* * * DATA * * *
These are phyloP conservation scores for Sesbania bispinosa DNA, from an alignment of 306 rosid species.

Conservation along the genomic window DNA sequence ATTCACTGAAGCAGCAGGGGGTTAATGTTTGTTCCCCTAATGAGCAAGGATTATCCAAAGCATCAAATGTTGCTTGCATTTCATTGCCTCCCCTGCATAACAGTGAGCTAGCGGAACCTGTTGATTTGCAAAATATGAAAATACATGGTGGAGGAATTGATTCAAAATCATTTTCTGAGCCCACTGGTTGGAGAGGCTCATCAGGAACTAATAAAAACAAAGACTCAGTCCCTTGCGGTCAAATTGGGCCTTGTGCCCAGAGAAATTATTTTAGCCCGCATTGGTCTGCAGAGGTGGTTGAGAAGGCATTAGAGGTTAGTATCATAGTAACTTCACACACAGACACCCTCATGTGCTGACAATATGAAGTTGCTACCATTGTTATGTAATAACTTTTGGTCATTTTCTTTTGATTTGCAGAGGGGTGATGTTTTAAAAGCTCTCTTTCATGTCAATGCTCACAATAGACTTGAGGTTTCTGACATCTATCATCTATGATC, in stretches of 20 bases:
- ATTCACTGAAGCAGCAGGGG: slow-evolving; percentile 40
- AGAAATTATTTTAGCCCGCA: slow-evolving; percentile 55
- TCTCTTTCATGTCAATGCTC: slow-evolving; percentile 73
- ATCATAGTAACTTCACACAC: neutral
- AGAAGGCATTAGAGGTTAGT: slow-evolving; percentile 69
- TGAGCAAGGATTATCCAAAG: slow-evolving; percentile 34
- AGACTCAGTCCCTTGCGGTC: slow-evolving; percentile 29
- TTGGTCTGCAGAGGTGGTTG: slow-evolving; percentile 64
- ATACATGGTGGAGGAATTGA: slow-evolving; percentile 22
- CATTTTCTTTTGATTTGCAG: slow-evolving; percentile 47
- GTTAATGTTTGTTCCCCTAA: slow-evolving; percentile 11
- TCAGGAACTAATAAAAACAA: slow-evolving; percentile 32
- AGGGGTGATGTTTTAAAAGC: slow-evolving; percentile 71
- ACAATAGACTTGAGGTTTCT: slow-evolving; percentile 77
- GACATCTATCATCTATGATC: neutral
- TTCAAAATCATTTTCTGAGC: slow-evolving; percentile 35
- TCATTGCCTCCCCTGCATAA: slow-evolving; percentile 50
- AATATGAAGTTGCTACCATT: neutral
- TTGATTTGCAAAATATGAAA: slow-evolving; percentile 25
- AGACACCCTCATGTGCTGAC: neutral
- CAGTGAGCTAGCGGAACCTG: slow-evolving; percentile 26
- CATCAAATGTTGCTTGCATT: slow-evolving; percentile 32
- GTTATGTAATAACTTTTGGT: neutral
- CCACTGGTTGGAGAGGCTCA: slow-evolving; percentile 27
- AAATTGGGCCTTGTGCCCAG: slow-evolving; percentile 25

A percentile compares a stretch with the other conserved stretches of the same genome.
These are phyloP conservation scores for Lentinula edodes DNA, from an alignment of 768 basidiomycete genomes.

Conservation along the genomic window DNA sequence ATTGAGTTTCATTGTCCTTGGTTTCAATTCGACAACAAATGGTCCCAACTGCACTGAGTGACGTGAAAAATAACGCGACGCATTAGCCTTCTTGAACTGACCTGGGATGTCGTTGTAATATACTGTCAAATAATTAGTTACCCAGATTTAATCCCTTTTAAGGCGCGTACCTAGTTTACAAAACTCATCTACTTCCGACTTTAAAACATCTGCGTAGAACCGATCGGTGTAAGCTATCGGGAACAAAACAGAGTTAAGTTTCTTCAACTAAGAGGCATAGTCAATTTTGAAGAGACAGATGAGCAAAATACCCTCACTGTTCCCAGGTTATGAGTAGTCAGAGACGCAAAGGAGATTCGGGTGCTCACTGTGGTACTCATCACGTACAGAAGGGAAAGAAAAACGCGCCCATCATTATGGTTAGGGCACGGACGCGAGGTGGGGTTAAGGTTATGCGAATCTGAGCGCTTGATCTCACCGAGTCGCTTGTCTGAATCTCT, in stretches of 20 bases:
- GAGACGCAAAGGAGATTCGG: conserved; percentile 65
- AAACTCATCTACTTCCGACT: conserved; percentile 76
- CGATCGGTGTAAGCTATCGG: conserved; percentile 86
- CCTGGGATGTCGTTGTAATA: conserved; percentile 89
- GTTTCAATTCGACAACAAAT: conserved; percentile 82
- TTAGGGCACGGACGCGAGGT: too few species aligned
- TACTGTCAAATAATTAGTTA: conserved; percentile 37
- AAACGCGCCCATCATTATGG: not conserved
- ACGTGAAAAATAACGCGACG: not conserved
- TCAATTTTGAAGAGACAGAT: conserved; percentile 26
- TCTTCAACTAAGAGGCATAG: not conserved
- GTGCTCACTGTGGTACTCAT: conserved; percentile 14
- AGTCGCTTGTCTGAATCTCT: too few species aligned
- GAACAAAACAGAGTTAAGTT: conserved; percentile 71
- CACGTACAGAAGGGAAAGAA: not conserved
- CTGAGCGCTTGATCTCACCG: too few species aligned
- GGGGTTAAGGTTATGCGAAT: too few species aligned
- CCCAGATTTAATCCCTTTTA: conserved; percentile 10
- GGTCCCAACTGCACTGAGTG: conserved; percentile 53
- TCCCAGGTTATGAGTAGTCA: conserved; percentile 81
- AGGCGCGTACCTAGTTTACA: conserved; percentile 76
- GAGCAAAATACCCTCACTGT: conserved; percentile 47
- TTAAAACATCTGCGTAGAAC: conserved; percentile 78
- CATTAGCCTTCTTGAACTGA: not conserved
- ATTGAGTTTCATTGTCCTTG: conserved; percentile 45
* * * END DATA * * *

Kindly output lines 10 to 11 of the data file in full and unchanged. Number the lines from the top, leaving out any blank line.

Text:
- TTGGTCTGCAGAGGTGGTTG: slow-evolving; percentile 64
- ATACATGGTGGAGGAATTGA: slow-evolving; percentile 22